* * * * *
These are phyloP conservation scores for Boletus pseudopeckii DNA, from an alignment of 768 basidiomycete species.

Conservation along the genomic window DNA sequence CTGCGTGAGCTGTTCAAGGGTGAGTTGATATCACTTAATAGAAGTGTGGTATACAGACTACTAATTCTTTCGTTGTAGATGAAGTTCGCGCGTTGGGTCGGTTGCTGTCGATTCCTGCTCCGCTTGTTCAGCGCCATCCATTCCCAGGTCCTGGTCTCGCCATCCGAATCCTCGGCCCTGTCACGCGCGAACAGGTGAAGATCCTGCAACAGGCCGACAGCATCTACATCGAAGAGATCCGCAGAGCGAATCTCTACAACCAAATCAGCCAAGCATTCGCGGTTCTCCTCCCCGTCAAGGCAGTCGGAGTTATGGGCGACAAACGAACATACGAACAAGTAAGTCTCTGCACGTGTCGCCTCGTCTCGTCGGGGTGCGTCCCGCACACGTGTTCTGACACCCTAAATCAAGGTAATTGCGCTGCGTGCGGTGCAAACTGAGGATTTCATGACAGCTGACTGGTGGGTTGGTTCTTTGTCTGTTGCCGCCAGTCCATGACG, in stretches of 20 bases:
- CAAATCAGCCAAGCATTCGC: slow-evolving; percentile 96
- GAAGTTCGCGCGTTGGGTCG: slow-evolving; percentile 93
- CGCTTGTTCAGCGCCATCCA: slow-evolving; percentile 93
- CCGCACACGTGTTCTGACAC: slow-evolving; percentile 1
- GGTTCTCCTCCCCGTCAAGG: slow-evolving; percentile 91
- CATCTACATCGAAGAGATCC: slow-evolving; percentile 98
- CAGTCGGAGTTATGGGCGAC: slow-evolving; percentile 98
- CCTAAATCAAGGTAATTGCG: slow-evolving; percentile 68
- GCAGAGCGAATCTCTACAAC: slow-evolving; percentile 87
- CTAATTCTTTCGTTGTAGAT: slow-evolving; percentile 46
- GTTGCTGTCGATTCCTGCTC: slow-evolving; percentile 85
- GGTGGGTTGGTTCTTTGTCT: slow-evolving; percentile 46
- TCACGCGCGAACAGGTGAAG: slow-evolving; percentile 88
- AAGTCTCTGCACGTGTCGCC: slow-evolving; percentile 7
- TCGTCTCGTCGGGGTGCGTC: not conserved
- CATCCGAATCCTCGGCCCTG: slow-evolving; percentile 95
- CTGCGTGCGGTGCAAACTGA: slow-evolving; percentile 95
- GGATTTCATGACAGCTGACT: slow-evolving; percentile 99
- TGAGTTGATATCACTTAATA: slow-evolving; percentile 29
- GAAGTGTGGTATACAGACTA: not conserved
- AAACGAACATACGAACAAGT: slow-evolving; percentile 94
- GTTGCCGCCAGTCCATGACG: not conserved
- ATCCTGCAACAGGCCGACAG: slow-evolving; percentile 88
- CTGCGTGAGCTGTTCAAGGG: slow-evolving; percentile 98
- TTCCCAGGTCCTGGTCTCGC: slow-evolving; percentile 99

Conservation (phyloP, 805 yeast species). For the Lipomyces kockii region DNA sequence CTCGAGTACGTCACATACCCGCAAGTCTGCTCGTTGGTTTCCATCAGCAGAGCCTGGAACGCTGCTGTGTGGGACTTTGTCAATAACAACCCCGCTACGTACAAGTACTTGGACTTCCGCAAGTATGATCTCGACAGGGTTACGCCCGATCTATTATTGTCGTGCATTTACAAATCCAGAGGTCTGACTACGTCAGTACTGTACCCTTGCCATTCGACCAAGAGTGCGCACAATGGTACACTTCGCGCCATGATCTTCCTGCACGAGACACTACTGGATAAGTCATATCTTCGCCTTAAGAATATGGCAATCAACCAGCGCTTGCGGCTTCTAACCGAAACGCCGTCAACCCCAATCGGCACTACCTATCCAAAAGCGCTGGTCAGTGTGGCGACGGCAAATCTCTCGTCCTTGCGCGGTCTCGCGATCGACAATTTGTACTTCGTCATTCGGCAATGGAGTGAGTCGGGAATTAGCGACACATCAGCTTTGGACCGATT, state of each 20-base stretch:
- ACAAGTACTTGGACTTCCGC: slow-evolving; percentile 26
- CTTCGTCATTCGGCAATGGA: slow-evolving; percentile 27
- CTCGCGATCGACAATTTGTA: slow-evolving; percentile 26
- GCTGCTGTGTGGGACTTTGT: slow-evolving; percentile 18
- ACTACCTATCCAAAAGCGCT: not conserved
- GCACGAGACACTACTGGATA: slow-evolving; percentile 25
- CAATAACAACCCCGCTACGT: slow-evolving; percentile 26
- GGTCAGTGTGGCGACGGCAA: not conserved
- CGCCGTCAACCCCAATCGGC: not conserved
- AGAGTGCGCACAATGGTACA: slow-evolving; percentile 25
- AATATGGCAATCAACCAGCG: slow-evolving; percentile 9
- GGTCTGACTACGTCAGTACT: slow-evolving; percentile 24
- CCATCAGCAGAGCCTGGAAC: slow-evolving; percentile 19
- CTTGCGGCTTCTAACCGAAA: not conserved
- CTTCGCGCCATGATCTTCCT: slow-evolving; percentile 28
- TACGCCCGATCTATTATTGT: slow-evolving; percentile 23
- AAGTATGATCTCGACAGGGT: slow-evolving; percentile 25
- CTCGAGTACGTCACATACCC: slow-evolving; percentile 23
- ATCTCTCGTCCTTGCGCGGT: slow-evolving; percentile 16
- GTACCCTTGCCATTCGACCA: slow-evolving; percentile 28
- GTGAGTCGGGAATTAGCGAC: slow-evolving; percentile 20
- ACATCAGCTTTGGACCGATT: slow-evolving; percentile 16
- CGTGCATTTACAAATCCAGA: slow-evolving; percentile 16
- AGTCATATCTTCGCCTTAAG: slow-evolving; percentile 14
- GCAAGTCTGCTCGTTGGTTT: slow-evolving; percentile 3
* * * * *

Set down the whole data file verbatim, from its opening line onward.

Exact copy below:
These are phyloP conservation scores for Boletus pseudopeckii DNA, from an alignment of 768 basidiomycete species.

Conservation along the genomic window DNA sequence CTGCGTGAGCTGTTCAAGGGTGAGTTGATATCACTTAATAGAAGTGTGGTATACAGACTACTAATTCTTTCGTTGTAGATGAAGTTCGCGCGTTGGGTCGGTTGCTGTCGATTCCTGCTCCGCTTGTTCAGCGCCATCCATTCCCAGGTCCTGGTCTCGCCATCCGAATCCTCGGCCCTGTCACGCGCGAACAGGTGAAGATCCTGCAACAGGCCGACAGCATCTACATCGAAGAGATCCGCAGAGCGAATCTCTACAACCAAATCAGCCAAGCATTCGCGGTTCTCCTCCCCGTCAAGGCAGTCGGAGTTATGGGCGACAAACGAACATACGAACAAGTAAGTCTCTGCACGTGTCGCCTCGTCTCGTCGGGGTGCGTCCCGCACACGTGTTCTGACACCCTAAATCAAGGTAATTGCGCTGCGTGCGGTGCAAACTGAGGATTTCATGACAGCTGACTGGTGGGTTGGTTCTTTGTCTGTTGCCGCCAGTCCATGACG, in stretches of 20 bases:
- CAAATCAGCCAAGCATTCGC: slow-evolving; percentile 96
- GAAGTTCGCGCGTTGGGTCG: slow-evolving; percentile 93
- CGCTTGTTCAGCGCCATCCA: slow-evolving; percentile 93
- CCGCACACGTGTTCTGACAC: slow-evolving; percentile 1
- GGTTCTCCTCCCCGTCAAGG: slow-evolving; percentile 91
- CATCTACATCGAAGAGATCC: slow-evolving; percentile 98
- CAGTCGGAGTTATGGGCGAC: slow-evolving; percentile 98
- CCTAAATCAAGGTAATTGCG: slow-evolving; percentile 68
- GCAGAGCGAATCTCTACAAC: slow-evolving; percentile 87
- CTAATTCTTTCGTTGTAGAT: slow-evolving; percentile 46
- GTTGCTGTCGATTCCTGCTC: slow-evolving; percentile 85
- GGTGGGTTGGTTCTTTGTCT: slow-evolving; percentile 46
- TCACGCGCGAACAGGTGAAG: slow-evolving; percentile 88
- AAGTCTCTGCACGTGTCGCC: slow-evolving; percentile 7
- TCGTCTCGTCGGGGTGCGTC: not conserved
- CATCCGAATCCTCGGCCCTG: slow-evolving; percentile 95
- CTGCGTGCGGTGCAAACTGA: slow-evolving; percentile 95
- GGATTTCATGACAGCTGACT: slow-evolving; percentile 99
- TGAGTTGATATCACTTAATA: slow-evolving; percentile 29
- GAAGTGTGGTATACAGACTA: not conserved
- AAACGAACATACGAACAAGT: slow-evolving; percentile 94
- GTTGCCGCCAGTCCATGACG: not conserved
- ATCCTGCAACAGGCCGACAG: slow-evolving; percentile 88
- CTGCGTGAGCTGTTCAAGGG: slow-evolving; percentile 98
- TTCCCAGGTCCTGGTCTCGC: slow-evolving; percentile 99

Conservation (phyloP, 805 yeast species). For the Lipomyces kockii region DNA sequence CTCGAGTACGTCACATACCCGCAAGTCTGCTCGTTGGTTTCCATCAGCAGAGCCTGGAACGCTGCTGTGTGGGACTTTGTCAATAACAACCCCGCTACGTACAAGTACTTGGACTTCCGCAAGTATGATCTCGACAGGGTTACGCCCGATCTATTATTGTCGTGCATTTACAAATCCAGAGGTCTGACTACGTCAGTACTGTACCCTTGCCATTCGACCAAGAGTGCGCACAATGGTACACTTCGCGCCATGATCTTCCTGCACGAGACACTACTGGATAAGTCATATCTTCGCCTTAAGAATATGGCAATCAACCAGCGCTTGCGGCTTCTAACCGAAACGCCGTCAACCCCAATCGGCACTACCTATCCAAAAGCGCTGGTCAGTGTGGCGACGGCAAATCTCTCGTCCTTGCGCGGTCTCGCGATCGACAATTTGTACTTCGTCATTCGGCAATGGAGTGAGTCGGGAATTAGCGACACATCAGCTTTGGACCGATT, state of each 20-base stretch:
- ACAAGTACTTGGACTTCCGC: slow-evolving; percentile 26
- CTTCGTCATTCGGCAATGGA: slow-evolving; percentile 27
- CTCGCGATCGACAATTTGTA: slow-evolving; percentile 26
- GCTGCTGTGTGGGACTTTGT: slow-evolving; percentile 18
- ACTACCTATCCAAAAGCGCT: not conserved
- GCACGAGACACTACTGGATA: slow-evolving; percentile 25
- CAATAACAACCCCGCTACGT: slow-evolving; percentile 26
- GGTCAGTGTGGCGACGGCAA: not conserved
- CGCCGTCAACCCCAATCGGC: not conserved
- AGAGTGCGCACAATGGTACA: slow-evolving; percentile 25
- AATATGGCAATCAACCAGCG: slow-evolving; percentile 9
- GGTCTGACTACGTCAGTACT: slow-evolving; percentile 24
- CCATCAGCAGAGCCTGGAAC: slow-evolving; percentile 19
- CTTGCGGCTTCTAACCGAAA: not conserved
- CTTCGCGCCATGATCTTCCT: slow-evolving; percentile 28
- TACGCCCGATCTATTATTGT: slow-evolving; percentile 23
- AAGTATGATCTCGACAGGGT: slow-evolving; percentile 25
- CTCGAGTACGTCACATACCC: slow-evolving; percentile 23
- ATCTCTCGTCCTTGCGCGGT: slow-evolving; percentile 16
- GTACCCTTGCCATTCGACCA: slow-evolving; percentile 28
- GTGAGTCGGGAATTAGCGAC: slow-evolving; percentile 20
- ACATCAGCTTTGGACCGATT: slow-evolving; percentile 16
- CGTGCATTTACAAATCCAGA: slow-evolving; percentile 16
- AGTCATATCTTCGCCTTAAG: slow-evolving; percentile 14
- GCAAGTCTGCTCGTTGGTTT: slow-evolving; percentile 3